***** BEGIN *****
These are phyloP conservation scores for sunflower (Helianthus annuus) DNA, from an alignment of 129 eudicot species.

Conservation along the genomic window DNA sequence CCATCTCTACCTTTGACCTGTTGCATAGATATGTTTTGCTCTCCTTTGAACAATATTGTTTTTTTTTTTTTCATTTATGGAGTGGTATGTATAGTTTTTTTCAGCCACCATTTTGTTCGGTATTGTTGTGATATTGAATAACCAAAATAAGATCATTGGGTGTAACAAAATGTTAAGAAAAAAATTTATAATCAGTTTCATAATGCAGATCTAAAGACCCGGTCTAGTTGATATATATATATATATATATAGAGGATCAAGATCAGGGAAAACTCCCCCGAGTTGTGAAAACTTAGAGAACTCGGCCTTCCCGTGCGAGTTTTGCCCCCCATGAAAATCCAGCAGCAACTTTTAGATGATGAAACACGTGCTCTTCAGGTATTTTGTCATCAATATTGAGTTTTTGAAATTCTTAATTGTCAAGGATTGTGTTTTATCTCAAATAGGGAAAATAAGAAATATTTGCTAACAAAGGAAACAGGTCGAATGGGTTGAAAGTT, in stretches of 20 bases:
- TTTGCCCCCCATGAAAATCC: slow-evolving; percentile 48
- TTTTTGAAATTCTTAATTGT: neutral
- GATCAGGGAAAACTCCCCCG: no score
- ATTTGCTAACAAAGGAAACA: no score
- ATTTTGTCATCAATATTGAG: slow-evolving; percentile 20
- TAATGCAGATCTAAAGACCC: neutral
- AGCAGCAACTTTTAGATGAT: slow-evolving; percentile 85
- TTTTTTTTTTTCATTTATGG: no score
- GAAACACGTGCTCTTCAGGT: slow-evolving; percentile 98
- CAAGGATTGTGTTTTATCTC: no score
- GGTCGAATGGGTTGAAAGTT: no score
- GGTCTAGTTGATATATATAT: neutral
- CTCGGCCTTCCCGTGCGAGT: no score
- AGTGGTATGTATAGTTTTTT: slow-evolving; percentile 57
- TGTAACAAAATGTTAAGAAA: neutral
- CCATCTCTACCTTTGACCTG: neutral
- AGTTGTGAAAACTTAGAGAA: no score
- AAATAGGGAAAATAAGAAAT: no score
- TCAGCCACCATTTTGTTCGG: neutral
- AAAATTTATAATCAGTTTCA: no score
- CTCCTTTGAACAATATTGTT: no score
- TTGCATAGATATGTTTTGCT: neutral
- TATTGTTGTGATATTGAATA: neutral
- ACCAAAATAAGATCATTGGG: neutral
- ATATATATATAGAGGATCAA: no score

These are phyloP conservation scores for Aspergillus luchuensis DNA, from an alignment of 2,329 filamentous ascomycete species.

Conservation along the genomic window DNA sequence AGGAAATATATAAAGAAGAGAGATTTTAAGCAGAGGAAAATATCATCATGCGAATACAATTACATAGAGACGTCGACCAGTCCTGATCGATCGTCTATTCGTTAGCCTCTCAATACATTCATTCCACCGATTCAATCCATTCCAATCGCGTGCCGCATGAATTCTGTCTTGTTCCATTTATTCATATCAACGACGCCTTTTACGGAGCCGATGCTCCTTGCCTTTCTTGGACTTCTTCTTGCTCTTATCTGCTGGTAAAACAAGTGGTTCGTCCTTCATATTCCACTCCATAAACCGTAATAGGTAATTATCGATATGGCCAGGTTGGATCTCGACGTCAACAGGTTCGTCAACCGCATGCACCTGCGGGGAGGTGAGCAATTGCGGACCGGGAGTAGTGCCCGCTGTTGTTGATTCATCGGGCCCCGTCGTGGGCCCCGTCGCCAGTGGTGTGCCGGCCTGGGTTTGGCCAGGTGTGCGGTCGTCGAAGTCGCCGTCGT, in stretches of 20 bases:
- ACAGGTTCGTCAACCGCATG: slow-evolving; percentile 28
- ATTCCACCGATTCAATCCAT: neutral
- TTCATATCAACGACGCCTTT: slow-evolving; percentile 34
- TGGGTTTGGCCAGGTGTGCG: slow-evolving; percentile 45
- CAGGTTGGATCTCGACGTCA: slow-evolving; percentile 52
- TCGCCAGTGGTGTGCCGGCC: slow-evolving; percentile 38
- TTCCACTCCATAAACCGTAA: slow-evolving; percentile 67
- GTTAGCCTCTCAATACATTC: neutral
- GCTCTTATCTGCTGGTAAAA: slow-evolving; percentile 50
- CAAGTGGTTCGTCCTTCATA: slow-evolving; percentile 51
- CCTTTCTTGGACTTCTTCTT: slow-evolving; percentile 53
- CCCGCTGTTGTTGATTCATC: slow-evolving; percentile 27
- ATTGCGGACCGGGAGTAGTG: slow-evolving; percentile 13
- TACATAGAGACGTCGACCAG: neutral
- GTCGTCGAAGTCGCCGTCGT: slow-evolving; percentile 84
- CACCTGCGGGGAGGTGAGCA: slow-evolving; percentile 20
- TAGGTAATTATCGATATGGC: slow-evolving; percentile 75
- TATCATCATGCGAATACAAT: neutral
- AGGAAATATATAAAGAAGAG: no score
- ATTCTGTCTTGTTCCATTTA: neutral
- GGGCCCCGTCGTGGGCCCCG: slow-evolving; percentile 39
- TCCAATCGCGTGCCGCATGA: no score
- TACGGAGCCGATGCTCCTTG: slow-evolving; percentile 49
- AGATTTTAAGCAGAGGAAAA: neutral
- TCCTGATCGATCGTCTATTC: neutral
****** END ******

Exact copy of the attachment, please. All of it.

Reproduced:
These are phyloP conservation scores for sunflower (Helianthus annuus) DNA, from an alignment of 129 eudicot species.

Conservation along the genomic window DNA sequence CCATCTCTACCTTTGACCTGTTGCATAGATATGTTTTGCTCTCCTTTGAACAATATTGTTTTTTTTTTTTTCATTTATGGAGTGGTATGTATAGTTTTTTTCAGCCACCATTTTGTTCGGTATTGTTGTGATATTGAATAACCAAAATAAGATCATTGGGTGTAACAAAATGTTAAGAAAAAAATTTATAATCAGTTTCATAATGCAGATCTAAAGACCCGGTCTAGTTGATATATATATATATATATATAGAGGATCAAGATCAGGGAAAACTCCCCCGAGTTGTGAAAACTTAGAGAACTCGGCCTTCCCGTGCGAGTTTTGCCCCCCATGAAAATCCAGCAGCAACTTTTAGATGATGAAACACGTGCTCTTCAGGTATTTTGTCATCAATATTGAGTTTTTGAAATTCTTAATTGTCAAGGATTGTGTTTTATCTCAAATAGGGAAAATAAGAAATATTTGCTAACAAAGGAAACAGGTCGAATGGGTTGAAAGTT, in stretches of 20 bases:
- TTTGCCCCCCATGAAAATCC: slow-evolving; percentile 48
- TTTTTGAAATTCTTAATTGT: neutral
- GATCAGGGAAAACTCCCCCG: no score
- ATTTGCTAACAAAGGAAACA: no score
- ATTTTGTCATCAATATTGAG: slow-evolving; percentile 20
- TAATGCAGATCTAAAGACCC: neutral
- AGCAGCAACTTTTAGATGAT: slow-evolving; percentile 85
- TTTTTTTTTTTCATTTATGG: no score
- GAAACACGTGCTCTTCAGGT: slow-evolving; percentile 98
- CAAGGATTGTGTTTTATCTC: no score
- GGTCGAATGGGTTGAAAGTT: no score
- GGTCTAGTTGATATATATAT: neutral
- CTCGGCCTTCCCGTGCGAGT: no score
- AGTGGTATGTATAGTTTTTT: slow-evolving; percentile 57
- TGTAACAAAATGTTAAGAAA: neutral
- CCATCTCTACCTTTGACCTG: neutral
- AGTTGTGAAAACTTAGAGAA: no score
- AAATAGGGAAAATAAGAAAT: no score
- TCAGCCACCATTTTGTTCGG: neutral
- AAAATTTATAATCAGTTTCA: no score
- CTCCTTTGAACAATATTGTT: no score
- TTGCATAGATATGTTTTGCT: neutral
- TATTGTTGTGATATTGAATA: neutral
- ACCAAAATAAGATCATTGGG: neutral
- ATATATATATAGAGGATCAA: no score

These are phyloP conservation scores for Aspergillus luchuensis DNA, from an alignment of 2,329 filamentous ascomycete species.

Conservation along the genomic window DNA sequence AGGAAATATATAAAGAAGAGAGATTTTAAGCAGAGGAAAATATCATCATGCGAATACAATTACATAGAGACGTCGACCAGTCCTGATCGATCGTCTATTCGTTAGCCTCTCAATACATTCATTCCACCGATTCAATCCATTCCAATCGCGTGCCGCATGAATTCTGTCTTGTTCCATTTATTCATATCAACGACGCCTTTTACGGAGCCGATGCTCCTTGCCTTTCTTGGACTTCTTCTTGCTCTTATCTGCTGGTAAAACAAGTGGTTCGTCCTTCATATTCCACTCCATAAACCGTAATAGGTAATTATCGATATGGCCAGGTTGGATCTCGACGTCAACAGGTTCGTCAACCGCATGCACCTGCGGGGAGGTGAGCAATTGCGGACCGGGAGTAGTGCCCGCTGTTGTTGATTCATCGGGCCCCGTCGTGGGCCCCGTCGCCAGTGGTGTGCCGGCCTGGGTTTGGCCAGGTGTGCGGTCGTCGAAGTCGCCGTCGT, in stretches of 20 bases:
- ACAGGTTCGTCAACCGCATG: slow-evolving; percentile 28
- ATTCCACCGATTCAATCCAT: neutral
- TTCATATCAACGACGCCTTT: slow-evolving; percentile 34
- TGGGTTTGGCCAGGTGTGCG: slow-evolving; percentile 45
- CAGGTTGGATCTCGACGTCA: slow-evolving; percentile 52
- TCGCCAGTGGTGTGCCGGCC: slow-evolving; percentile 38
- TTCCACTCCATAAACCGTAA: slow-evolving; percentile 67
- GTTAGCCTCTCAATACATTC: neutral
- GCTCTTATCTGCTGGTAAAA: slow-evolving; percentile 50
- CAAGTGGTTCGTCCTTCATA: slow-evolving; percentile 51
- CCTTTCTTGGACTTCTTCTT: slow-evolving; percentile 53
- CCCGCTGTTGTTGATTCATC: slow-evolving; percentile 27
- ATTGCGGACCGGGAGTAGTG: slow-evolving; percentile 13
- TACATAGAGACGTCGACCAG: neutral
- GTCGTCGAAGTCGCCGTCGT: slow-evolving; percentile 84
- CACCTGCGGGGAGGTGAGCA: slow-evolving; percentile 20
- TAGGTAATTATCGATATGGC: slow-evolving; percentile 75
- TATCATCATGCGAATACAAT: neutral
- AGGAAATATATAAAGAAGAG: no score
- ATTCTGTCTTGTTCCATTTA: neutral
- GGGCCCCGTCGTGGGCCCCG: slow-evolving; percentile 39
- TCCAATCGCGTGCCGCATGA: no score
- TACGGAGCCGATGCTCCTTG: slow-evolving; percentile 49
- AGATTTTAAGCAGAGGAAAA: neutral
- TCCTGATCGATCGTCTATTC: neutral